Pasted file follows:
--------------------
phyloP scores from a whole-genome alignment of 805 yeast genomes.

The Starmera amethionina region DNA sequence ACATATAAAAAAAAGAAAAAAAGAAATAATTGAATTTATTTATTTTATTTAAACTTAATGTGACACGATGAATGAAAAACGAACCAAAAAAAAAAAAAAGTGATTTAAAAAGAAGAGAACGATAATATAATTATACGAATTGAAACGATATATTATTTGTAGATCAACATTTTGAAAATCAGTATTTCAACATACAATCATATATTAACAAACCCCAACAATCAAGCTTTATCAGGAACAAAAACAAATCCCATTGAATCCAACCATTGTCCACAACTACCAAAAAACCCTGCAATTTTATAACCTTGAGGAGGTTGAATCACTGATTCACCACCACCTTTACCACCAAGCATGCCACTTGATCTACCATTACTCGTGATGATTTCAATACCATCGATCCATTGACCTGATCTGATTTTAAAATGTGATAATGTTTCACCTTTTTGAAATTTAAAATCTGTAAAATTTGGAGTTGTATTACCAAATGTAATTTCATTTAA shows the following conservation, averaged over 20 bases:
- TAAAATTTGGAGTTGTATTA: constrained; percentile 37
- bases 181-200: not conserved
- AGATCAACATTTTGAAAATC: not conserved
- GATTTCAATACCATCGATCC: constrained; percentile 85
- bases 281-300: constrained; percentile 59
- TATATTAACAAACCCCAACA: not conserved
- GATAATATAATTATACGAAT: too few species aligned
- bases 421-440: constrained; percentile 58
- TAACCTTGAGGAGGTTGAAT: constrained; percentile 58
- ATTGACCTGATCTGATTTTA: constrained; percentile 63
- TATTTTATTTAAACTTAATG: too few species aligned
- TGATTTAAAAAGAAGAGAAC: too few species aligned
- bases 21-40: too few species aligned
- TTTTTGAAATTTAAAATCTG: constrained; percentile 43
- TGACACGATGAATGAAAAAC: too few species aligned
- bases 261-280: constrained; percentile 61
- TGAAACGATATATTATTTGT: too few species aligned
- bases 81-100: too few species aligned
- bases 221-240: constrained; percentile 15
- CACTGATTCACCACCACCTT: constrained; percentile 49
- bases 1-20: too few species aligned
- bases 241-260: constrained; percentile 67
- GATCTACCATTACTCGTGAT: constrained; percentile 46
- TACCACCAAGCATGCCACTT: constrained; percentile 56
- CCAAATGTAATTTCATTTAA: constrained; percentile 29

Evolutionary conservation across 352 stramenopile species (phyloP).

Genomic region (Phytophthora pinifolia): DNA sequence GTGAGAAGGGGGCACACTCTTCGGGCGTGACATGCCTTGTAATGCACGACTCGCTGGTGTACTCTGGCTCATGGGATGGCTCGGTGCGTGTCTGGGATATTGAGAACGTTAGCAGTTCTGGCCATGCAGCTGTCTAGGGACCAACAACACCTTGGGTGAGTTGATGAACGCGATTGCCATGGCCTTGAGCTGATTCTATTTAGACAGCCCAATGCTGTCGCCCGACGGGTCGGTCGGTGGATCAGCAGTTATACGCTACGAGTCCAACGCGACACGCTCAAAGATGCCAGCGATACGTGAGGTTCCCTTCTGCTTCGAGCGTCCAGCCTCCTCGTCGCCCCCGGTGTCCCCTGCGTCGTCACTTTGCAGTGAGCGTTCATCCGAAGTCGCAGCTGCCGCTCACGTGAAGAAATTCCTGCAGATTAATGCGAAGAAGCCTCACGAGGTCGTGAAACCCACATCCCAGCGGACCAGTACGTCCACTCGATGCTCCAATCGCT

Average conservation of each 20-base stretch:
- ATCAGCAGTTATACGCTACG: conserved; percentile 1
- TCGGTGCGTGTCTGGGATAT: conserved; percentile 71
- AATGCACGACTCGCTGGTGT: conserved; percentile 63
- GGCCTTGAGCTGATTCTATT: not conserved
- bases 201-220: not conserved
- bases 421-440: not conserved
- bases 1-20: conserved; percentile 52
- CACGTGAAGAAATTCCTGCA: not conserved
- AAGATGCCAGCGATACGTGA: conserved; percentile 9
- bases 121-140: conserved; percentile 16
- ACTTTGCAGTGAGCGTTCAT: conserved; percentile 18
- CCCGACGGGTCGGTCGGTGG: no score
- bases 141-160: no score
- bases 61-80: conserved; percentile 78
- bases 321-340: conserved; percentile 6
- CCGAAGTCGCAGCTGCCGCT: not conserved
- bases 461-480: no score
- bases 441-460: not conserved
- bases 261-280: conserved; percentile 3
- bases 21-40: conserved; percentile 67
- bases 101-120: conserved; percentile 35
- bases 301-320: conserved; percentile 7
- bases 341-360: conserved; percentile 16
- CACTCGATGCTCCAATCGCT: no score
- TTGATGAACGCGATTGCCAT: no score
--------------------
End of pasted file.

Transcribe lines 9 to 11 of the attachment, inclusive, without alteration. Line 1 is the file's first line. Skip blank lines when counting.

- GATAATATAATTATACGAAT: too few species aligned
- bases 421-440: constrained; percentile 58
- TAACCTTGAGGAGGTTGAAT: constrained; percentile 58